“God gave you a gift of 84,600 seconds today. Have you used one of them to say thank you?”
William Arthur Ward, Critical Thinker
Most of my images from the 2016 Albuquerque International Balloon Fiesta were made on equipment that I was privileged to borrow for several hours on October 7, 2016. To the generous lender and presenting sponsor, Canon USA, I say: THANK YOU.
From the sponsor’s lending library, I was granted a brand new Full-frame DSLR body: EOS 5DMkIV and it was paired up with a versatile walk-around lens: EF70-200mm f/4L IS USM.
I had my own tripod and my trustworthy cropped sensor Canon EOS 70D with the EF-S 18-135mm f/3.5-5.6 STM lens. I set out in the pre-dawn darkness and went on for four hours to capture some memorable images from Balloon Fiesta Park.
If you are jumping onto this blog for the first time and missed my earlier posts with highlights from the event, you should start here, and work your way forward through the posts, in chronological order.
Just some notes about the camera:
The camera produces Dual Pixel RAW files. So what did that mean to me? After getting home from the event, I discovered that Adobe had no Camera RAW support options for the photographs I had taken. SAY WHAT?! #= @%&!!
I contacted Canon support and learned that I needed additional new software (Digital Photo Professional 4) to access these special RAW files. With the software, I could download and convert my images into TIFFs and THEN I could import to Lightroom and further process into Photoshop. The file sizes were almost twice as large as my usual RAW files, which meant: I filled up my memory card faster on fewer images: Lightroom worked on them slower, and it was a more time intensive experience than when I process my files from the Canon 70D. To develop each image took considerable time, and it felt like a throwback to spending an afternoon in a darkroom; albeit, without harsh chemicals and sitting in the dark. But GEEZ.
During the 4-hour loan period, I captured just over 1400 pictures, which averages out to roughly 350 images per hour. They weren’t all tossers: dozens were pretty darn awesome. You can judge for yourself from the shots I’m sharing on the blog. Yes, the high performing gear was a treat. I am confident that I brought some abilities to the table. First of all, I was very familiar with the setting and the variety of my subjects. Secondly, I observed, considered and was sensitive to the available light. Thirdly, I relied on my own experience and aesthetics for framing and timing my shots.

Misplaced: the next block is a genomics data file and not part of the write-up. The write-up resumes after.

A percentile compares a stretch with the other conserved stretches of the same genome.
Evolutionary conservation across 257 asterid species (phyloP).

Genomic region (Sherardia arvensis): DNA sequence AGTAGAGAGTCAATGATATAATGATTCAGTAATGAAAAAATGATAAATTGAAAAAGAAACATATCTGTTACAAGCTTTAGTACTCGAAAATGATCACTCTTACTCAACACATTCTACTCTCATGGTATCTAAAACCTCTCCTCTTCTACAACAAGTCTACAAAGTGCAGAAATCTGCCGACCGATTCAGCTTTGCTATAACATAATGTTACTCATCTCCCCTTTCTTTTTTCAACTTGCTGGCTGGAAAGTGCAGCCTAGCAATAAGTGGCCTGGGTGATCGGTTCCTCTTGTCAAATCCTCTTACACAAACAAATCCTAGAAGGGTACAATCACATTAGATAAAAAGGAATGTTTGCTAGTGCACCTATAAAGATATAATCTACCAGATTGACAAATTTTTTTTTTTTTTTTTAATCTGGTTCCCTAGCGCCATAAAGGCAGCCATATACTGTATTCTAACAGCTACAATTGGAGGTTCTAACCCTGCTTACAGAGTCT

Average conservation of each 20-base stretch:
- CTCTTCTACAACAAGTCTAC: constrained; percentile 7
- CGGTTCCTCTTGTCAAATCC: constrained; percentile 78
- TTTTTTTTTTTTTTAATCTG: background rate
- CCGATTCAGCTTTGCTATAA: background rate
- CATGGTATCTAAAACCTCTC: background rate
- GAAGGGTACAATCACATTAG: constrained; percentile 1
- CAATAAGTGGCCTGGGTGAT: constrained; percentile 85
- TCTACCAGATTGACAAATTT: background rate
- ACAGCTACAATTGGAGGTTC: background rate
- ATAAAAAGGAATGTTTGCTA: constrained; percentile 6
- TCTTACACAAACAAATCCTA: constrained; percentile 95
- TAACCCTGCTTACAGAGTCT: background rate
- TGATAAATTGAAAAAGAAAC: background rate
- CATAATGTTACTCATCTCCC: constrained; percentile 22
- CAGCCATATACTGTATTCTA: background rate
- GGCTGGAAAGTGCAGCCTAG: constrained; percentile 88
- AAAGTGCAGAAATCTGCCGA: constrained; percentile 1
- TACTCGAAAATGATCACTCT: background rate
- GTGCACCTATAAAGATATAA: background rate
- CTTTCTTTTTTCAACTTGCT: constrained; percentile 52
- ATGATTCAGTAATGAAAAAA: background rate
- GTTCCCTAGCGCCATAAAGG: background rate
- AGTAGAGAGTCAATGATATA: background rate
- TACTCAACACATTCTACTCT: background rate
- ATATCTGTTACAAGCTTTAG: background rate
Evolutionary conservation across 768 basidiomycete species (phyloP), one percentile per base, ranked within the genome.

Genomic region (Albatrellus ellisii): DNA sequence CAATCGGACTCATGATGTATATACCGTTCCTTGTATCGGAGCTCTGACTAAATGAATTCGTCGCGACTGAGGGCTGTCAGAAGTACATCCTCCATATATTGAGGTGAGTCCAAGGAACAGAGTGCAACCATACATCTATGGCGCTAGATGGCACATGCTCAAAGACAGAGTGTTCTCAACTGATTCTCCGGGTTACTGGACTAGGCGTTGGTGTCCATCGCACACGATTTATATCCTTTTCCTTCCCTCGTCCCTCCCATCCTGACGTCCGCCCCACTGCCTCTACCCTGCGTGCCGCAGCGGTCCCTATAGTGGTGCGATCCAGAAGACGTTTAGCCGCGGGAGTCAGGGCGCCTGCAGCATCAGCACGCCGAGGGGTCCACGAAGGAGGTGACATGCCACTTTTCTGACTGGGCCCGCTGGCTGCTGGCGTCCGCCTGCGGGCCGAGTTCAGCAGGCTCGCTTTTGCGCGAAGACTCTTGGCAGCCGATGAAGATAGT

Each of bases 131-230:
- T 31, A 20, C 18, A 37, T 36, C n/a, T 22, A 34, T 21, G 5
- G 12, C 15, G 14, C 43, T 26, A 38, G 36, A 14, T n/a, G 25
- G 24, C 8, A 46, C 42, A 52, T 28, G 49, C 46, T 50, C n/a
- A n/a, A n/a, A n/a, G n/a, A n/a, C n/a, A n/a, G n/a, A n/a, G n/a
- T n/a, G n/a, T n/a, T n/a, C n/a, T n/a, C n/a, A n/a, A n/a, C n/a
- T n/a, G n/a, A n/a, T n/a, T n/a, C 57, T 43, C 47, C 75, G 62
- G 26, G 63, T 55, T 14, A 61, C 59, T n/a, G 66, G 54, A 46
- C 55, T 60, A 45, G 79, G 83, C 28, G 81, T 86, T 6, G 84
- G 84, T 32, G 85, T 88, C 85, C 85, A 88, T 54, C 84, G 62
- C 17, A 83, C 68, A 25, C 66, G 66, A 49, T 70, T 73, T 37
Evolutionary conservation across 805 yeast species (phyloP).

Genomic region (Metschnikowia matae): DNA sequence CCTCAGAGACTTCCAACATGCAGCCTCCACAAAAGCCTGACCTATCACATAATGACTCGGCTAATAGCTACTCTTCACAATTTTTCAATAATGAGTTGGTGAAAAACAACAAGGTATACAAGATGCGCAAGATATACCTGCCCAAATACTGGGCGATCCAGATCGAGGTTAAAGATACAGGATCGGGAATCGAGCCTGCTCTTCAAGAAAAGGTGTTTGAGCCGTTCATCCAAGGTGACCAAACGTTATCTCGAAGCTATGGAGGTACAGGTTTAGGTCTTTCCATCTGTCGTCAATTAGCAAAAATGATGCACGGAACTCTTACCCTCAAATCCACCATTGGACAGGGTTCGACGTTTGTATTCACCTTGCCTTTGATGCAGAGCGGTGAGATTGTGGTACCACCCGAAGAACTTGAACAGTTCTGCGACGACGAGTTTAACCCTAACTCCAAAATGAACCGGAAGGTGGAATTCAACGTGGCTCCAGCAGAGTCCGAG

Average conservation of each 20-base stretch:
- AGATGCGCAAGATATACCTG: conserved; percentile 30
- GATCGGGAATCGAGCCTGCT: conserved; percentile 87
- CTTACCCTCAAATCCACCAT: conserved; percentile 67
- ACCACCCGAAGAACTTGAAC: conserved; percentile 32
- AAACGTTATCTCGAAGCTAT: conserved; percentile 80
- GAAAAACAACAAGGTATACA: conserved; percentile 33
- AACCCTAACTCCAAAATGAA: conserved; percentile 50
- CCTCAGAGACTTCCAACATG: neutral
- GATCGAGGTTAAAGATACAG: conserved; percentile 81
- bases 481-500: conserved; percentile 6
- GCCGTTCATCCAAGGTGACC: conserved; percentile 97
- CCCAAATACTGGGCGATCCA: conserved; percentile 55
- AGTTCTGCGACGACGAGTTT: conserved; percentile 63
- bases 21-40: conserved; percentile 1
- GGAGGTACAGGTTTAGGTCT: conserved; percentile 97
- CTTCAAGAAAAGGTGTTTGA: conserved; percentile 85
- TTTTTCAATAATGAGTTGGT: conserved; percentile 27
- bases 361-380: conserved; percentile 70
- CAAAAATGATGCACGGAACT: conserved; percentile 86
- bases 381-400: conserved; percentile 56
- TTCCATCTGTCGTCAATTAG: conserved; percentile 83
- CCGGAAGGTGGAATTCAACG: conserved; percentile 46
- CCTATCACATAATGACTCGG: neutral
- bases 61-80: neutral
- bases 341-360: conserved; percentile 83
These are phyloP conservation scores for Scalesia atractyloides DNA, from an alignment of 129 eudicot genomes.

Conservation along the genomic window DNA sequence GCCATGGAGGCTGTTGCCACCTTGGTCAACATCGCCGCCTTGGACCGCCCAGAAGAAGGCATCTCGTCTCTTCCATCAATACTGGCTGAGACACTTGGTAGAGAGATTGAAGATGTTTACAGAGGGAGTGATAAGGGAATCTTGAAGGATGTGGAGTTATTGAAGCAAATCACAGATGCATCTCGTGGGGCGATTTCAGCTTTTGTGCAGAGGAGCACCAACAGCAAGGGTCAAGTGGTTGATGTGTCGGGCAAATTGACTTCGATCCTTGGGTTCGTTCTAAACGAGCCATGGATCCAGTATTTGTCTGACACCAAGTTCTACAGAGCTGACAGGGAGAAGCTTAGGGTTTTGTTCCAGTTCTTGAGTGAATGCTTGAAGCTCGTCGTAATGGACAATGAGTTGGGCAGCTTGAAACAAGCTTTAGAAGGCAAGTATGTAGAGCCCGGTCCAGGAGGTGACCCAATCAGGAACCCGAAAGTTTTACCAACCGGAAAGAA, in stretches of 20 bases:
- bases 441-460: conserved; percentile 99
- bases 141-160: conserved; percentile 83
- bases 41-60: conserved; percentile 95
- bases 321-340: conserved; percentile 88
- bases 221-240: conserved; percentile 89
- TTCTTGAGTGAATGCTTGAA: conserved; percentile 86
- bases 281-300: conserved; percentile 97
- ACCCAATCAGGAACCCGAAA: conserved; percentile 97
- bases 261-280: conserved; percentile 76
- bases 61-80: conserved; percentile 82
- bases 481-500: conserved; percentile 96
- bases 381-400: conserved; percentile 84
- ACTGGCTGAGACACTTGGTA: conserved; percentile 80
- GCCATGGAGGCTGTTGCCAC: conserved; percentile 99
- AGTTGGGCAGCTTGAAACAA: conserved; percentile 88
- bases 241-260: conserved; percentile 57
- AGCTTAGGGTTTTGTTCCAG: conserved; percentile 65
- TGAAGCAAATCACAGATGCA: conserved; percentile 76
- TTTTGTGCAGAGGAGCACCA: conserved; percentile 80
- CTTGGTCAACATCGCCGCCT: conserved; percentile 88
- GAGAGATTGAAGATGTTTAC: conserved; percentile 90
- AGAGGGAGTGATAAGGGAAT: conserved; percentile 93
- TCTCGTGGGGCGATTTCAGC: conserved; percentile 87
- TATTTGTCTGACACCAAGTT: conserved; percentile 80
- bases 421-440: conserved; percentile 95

[If you are like my children and have no idea why it’s amusing that the hot-air balloons that look like Tweety and Sylvester were placed next next to each other, here is a sampling of their relationship dynamics. ]
If money were no object, I would probably go for the body upgrade of this loaner since I’m not presently using a full-frame camera. In regards to the lens, I still haven’t given the f/2.8L IS version of the same length a test drive. I speculate the big difference would be its greater versatility in low light situations, for portraits and indoor sporting events.
A fellow photographer who uses the EF 70-200 lens f/2.8L USM for fashion shoots complained to me that he can’t walk around with it when he goes on location. He likes the freedom of moving around. However, he is forced to place the camera on a tripod because it becomes too heavy when attached to the lens. He was very curious to compare the version I used against his.
The bottom line is: I had a memorable experience and a lot of fun using the new equipment. Most importantly, I was pleased with my results, especially since I hit the ground running.